The problem? Borrowers have historically faced great difficulty when trying to get the funding they need from traditional sources, such as banks.

The fact that the more risk-averse, traditional lenders make it difficult for restaurant and bar owners to obtain mortgage financing may not be surprising given the high failure rate of these types of businesses. But commercial mortgage brokers should recognize the chilling effect bank denials have had on their potential clients in general.

A recent study conducted by OnDeck, an online lender, found that 82 percent of small business owners who apply for growth capital were denied financing by their bank. One can easily see how a steady stream of past denials could dissuade a prospective borrower from seeking commercial mortgage financing in the first place.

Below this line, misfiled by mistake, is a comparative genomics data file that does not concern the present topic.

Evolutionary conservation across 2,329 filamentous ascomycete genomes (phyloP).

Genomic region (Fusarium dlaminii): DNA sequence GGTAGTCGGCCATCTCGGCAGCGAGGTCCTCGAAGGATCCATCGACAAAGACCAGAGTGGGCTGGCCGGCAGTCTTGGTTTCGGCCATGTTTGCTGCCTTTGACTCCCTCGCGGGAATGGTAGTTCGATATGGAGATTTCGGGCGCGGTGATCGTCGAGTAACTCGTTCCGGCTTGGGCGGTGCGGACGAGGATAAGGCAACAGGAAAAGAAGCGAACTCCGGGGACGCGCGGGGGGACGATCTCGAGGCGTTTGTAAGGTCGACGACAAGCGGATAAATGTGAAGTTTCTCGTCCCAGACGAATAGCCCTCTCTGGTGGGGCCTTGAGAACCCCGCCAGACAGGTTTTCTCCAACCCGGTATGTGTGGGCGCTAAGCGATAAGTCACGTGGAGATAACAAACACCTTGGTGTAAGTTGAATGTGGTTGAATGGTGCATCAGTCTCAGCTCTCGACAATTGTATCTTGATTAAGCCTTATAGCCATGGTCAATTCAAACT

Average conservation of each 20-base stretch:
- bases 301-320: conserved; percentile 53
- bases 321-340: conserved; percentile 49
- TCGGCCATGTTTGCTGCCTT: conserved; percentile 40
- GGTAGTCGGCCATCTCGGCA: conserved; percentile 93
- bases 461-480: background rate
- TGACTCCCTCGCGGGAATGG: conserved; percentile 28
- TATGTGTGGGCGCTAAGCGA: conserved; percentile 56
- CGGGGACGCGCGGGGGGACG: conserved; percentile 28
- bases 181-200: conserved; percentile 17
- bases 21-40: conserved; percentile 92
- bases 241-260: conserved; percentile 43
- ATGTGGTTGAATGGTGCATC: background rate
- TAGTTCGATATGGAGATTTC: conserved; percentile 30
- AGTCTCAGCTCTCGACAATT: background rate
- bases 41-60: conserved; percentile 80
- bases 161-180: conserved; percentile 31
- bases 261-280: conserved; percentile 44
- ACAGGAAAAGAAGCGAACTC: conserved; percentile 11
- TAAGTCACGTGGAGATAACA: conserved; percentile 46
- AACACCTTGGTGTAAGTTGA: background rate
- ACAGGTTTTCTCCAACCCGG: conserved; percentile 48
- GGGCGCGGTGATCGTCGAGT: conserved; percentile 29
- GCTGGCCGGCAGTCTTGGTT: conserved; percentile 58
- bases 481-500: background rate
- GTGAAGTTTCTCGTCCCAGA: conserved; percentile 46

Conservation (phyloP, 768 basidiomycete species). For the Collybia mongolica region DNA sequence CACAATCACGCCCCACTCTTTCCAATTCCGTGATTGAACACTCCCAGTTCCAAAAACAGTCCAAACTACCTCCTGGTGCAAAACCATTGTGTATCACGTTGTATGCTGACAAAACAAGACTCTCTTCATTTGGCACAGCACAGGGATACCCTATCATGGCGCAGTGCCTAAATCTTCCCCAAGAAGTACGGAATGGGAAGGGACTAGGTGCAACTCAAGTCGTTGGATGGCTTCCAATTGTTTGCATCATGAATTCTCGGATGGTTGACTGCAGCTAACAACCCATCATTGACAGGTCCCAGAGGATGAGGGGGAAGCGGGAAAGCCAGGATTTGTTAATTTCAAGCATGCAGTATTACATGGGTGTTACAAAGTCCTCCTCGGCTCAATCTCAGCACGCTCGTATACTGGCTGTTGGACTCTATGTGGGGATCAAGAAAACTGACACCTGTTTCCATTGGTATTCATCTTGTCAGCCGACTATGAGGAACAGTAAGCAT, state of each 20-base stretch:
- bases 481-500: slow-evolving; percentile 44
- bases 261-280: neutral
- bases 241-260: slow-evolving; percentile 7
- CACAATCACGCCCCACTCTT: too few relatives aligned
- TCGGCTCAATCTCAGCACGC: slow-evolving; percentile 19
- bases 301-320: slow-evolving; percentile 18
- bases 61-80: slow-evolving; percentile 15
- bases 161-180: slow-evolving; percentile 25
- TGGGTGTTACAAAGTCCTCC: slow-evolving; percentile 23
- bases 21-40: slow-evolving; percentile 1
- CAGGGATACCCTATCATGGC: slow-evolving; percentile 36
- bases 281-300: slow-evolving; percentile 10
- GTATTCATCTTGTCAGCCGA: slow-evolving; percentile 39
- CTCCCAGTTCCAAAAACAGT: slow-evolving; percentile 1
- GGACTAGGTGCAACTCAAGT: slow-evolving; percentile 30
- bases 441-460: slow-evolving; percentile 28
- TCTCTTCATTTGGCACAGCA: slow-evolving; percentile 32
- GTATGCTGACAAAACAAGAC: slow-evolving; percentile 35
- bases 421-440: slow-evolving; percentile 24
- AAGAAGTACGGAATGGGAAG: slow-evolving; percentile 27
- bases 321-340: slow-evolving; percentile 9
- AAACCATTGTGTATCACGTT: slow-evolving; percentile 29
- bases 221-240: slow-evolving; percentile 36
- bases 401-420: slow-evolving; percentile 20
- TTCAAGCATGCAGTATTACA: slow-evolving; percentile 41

Mortgage professionals also should look at the area surrounding the property. Are other businesses succeeding there?

The takeaway here is that although there are likely countless business owners in a given market who need commercial mortgage financing, few are achieving success on their own. This is where mortgage brokers can save the day by identifying and securing alternative solutions for prospective borrowers.

Alternative funding sources

Borrowers may not know it, but there are other financing options available in today’s market. To take advantage of bar- and restaurant-funding opportunities, brokers will need to familiarize themselves with alternative lenders and understand how each one stacks up against traditional banks.

  • SBA loans. Perhaps the best-known alternatives to traditional bank financing are SBA loans, which are offered by lender partners across the country and guaranteed by the U.S. Small Business Administration. While brokers may already be familiar with how these loans work, they should take a closer look at SBA requirements so they can better identify the clients who best fit these programs.